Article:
“Damn it all Vulture, its us!”
“Great! Get the hell away!”
“I can hear you just fine! It ain’t that I’ve not been listening, darlings, its that you won’t let me sleep!”
“We need to come in! Now!”
“You can come in after a course of lead, you lying pigs!”
Twin wasn’t just a witch, and City folk are fools to have only one word.
Twin, best as I’ve managed to guess, is living the gambler’s dream. His brother tells him what was, what will be, what he could bring to pass.
His brother gets quieter in the Woods, like something is trying to smother him.
There is more than one kind of witch.
Another shot rang out. I signaled for Twin and Dram to make their move around to the right, and the two lads nodded. They broke off, an I steppe out from behind the overhang, pistol in hand, flint under thumb.
I saw Vulture step out from behind one of the obscene stone pillars, the sun crawling into dusk at her back. One rifle in hand, another six at her feet, with the barrel aimed squarely at me.
“One more step and your dead, trickster!”
“Brilliant!” I shrugged, raising my own weapon, “You’re not looking to join me, are you maman?”
She locked her flint, and squared her shoulders. I took a few steps forward, then dropped my pistol where she could see it.
“Its me, Vulture! We’re pals, aren’t we? I still owe you a drink, you’ll throw that away if you put a slug in me…”
Her shoulders were shuddering with her breath, eyes ringed with grey and filled with terrified fire. “No closer, imposter!”
“What’s the imposter lark, Vee?” I steppe slowly closer, hands open, mere paces away now, “You don’t have to shoot me. Hell, its bad luck to kill somebody who’s already cursed.” I tapped a finger under my milk eye. “We’re friends aren’t we Vee?”
She gritted her teeth, stifling I don’t know what.
Her finger twitched, and the hammer fell.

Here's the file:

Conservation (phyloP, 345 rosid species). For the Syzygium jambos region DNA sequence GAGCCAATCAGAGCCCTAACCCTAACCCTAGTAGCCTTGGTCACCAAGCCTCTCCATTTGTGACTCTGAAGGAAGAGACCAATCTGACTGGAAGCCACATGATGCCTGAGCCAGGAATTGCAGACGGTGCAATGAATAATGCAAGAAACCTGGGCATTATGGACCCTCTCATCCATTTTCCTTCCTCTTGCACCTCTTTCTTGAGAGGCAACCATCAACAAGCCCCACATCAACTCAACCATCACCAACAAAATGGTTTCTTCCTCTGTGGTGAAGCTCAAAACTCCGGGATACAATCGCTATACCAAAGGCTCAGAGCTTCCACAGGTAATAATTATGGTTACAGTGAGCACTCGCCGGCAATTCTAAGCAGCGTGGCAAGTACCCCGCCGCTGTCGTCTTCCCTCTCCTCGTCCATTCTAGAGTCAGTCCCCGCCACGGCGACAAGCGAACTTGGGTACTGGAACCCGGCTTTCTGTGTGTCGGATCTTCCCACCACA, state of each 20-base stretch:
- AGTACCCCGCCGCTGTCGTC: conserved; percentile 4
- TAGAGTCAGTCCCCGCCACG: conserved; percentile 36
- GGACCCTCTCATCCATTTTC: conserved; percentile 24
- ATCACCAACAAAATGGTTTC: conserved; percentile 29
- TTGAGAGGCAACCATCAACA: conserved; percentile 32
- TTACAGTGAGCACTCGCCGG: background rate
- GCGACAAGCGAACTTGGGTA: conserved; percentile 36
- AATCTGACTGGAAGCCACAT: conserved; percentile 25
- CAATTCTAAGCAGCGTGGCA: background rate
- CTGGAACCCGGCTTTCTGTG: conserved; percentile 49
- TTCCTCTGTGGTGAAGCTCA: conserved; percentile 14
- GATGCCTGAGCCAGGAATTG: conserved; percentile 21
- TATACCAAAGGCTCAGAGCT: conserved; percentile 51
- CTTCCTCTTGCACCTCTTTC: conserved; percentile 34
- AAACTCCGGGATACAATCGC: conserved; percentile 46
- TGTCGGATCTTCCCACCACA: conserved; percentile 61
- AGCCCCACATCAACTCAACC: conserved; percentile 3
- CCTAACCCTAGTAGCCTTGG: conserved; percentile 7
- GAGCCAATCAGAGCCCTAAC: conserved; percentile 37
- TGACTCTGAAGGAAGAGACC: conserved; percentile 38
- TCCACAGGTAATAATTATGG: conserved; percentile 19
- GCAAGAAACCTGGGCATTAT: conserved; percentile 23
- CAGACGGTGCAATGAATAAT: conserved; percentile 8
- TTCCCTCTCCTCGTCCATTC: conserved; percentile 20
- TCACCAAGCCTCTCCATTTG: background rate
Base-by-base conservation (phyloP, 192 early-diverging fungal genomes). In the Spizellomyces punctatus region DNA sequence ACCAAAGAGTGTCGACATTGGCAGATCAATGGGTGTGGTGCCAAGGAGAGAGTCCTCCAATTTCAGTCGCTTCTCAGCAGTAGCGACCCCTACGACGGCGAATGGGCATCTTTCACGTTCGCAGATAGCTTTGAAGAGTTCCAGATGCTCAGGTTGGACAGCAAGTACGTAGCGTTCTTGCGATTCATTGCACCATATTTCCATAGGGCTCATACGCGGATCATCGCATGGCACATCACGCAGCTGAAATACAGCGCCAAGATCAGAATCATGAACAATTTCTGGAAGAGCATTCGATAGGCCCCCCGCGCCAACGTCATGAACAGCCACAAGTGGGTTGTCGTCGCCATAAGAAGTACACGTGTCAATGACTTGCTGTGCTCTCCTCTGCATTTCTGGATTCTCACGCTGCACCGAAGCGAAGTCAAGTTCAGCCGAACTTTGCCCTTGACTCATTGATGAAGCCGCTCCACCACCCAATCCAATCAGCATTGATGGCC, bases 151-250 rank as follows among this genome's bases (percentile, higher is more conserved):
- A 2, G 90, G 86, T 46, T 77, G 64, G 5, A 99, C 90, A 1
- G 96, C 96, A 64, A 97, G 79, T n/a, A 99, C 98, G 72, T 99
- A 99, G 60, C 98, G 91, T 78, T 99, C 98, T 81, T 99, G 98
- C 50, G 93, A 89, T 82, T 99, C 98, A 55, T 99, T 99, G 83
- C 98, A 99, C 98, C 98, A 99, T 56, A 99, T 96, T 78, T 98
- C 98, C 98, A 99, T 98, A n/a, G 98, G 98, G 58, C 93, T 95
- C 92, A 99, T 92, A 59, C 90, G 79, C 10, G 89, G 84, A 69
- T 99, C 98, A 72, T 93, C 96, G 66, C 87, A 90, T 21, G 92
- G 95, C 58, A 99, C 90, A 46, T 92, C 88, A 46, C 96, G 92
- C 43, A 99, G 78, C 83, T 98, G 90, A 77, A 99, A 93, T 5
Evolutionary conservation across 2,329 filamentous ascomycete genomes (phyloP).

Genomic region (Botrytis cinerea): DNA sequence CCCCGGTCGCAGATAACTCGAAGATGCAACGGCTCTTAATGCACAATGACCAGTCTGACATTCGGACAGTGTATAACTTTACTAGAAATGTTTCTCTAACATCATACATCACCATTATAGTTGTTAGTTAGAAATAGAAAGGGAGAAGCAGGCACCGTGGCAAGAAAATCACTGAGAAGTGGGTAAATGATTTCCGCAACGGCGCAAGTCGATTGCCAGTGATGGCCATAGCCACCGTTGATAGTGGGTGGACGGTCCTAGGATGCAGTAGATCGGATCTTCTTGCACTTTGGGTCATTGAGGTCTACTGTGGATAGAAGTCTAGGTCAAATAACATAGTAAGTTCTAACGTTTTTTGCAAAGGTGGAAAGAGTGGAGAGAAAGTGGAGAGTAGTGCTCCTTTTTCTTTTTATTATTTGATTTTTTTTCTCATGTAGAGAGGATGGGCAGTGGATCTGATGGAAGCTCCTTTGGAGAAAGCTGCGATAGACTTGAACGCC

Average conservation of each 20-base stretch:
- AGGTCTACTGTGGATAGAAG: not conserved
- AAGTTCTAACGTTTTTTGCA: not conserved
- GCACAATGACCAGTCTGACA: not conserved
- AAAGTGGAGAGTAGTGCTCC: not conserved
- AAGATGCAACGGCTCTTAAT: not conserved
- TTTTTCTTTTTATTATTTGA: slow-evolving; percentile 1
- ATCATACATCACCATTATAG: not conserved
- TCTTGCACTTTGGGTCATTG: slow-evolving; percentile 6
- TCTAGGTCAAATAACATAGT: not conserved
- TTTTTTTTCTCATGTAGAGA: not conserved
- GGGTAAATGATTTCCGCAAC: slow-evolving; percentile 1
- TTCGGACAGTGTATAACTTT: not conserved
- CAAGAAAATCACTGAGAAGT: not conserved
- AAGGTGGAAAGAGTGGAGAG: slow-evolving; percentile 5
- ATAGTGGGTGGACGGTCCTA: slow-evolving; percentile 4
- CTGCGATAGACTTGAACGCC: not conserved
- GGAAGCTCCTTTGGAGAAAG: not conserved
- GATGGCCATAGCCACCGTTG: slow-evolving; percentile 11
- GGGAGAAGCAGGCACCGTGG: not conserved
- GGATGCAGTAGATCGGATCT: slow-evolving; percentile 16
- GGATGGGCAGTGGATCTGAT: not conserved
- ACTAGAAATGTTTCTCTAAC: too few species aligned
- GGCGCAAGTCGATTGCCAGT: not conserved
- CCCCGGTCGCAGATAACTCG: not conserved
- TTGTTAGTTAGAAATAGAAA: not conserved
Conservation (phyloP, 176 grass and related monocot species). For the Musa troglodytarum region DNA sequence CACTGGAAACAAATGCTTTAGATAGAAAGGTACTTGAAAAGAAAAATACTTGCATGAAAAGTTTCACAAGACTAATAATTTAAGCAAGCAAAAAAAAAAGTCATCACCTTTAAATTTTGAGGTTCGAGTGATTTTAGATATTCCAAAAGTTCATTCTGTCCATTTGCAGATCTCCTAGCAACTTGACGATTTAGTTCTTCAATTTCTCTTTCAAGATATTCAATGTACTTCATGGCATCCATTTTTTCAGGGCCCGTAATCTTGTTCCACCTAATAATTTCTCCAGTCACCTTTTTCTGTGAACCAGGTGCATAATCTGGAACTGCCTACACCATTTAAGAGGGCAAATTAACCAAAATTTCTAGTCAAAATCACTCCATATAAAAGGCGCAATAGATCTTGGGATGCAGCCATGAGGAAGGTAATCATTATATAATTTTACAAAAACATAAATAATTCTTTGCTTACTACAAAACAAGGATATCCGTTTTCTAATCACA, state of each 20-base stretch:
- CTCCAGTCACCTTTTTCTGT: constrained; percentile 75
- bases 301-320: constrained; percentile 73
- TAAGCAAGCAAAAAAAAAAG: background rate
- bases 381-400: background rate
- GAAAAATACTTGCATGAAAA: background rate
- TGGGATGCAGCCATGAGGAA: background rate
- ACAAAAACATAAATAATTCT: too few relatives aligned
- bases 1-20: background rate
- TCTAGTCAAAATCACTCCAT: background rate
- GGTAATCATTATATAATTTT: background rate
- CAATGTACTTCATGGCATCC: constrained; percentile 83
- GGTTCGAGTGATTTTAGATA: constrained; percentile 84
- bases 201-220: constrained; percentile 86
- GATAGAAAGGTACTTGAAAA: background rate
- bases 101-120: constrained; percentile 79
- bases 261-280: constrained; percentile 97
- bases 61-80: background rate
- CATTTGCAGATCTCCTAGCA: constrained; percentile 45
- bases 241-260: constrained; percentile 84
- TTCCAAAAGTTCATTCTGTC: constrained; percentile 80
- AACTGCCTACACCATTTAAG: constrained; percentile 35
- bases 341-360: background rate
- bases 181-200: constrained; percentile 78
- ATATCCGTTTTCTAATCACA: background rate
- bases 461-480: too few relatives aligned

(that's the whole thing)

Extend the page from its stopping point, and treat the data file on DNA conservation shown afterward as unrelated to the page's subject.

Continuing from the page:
The empty click resounded between the ancient pillars.
I took my last three steps, and took the gun from Vulture’s shaking, unresisting hands. She slumped against the pillar, face pressed into her palms, a low scream scrabbling out between them.
Over her shoulder, I saw Twin slumped against another pillar, and he threw a mock salute as blood sloughed from his mouth and nose. Playing the odds for me.
There’s more than one kind of witch.
Vulture fell to the floor, her cache of rifles clattering around her. I wrenched my blanket from my pack, put it around the shoulders of a woman I knew to be one of the toughest creatures in existence. The story ran that as her son was being born, she laughed and told the midwife to quit making faces.
There’s more than one kind of witch. Twin’s kind play the odds better than any gambler, but the ones in the Woods are different. They force their music along bonds of blood, closing off doors, forcing things to their natural conclusion. I’d heard whispers that the Charnel Sisterhood and the Boat Tribe who live beneath the City worked dark witchery in the same way. Sickening flesh, breaking minds. Natural ends. Death. Despair.
There’s more than one kind of witchcraft, but they all drive you mad, one way or another.
The lads skulked from the Woods and into the Maze of ancient pillars, making camp and getting a fire going. I kept my good eye on Vulture as the sky went dark.
If the Aldermen knew Twin was a witch they’d string him up like a squab for sale. But there’s not a guard alive who’d go down the tunnels to fetch a Charnel Sister. Funny how the law works, especially when lawsmiths know they’d rather die in bed.
Better in bed than on a cold stone slab in the depths of a midnight dark pit.
Vulture’s twitching quietened, and eventually she seemed to dose off. From what we’d seen, she’d earned it.
Twin wandered over to me, firewater flask in hand, a darkening rag in the other, held over his mouth and nose.
“Why is she here?” I whispered as he slouched down beside me, “You said you’d found her corpse.”
Twin shrugged, and passed me the flask.
“Might have been. Could have been. Maybe.”
“That’s not all that helpful, if we’re being honest, Twin.”
“It… should. Should have been. But, she’s here, so… a change. Feathers and blood. New Vulture. Sacrifice.”
Twin laughed, before hurriedly pressing the rag back in place as the blood leaped forth again.
He did his best to talk around it.
“All cursed, here,” he whispered, “You and me both, Sarge.”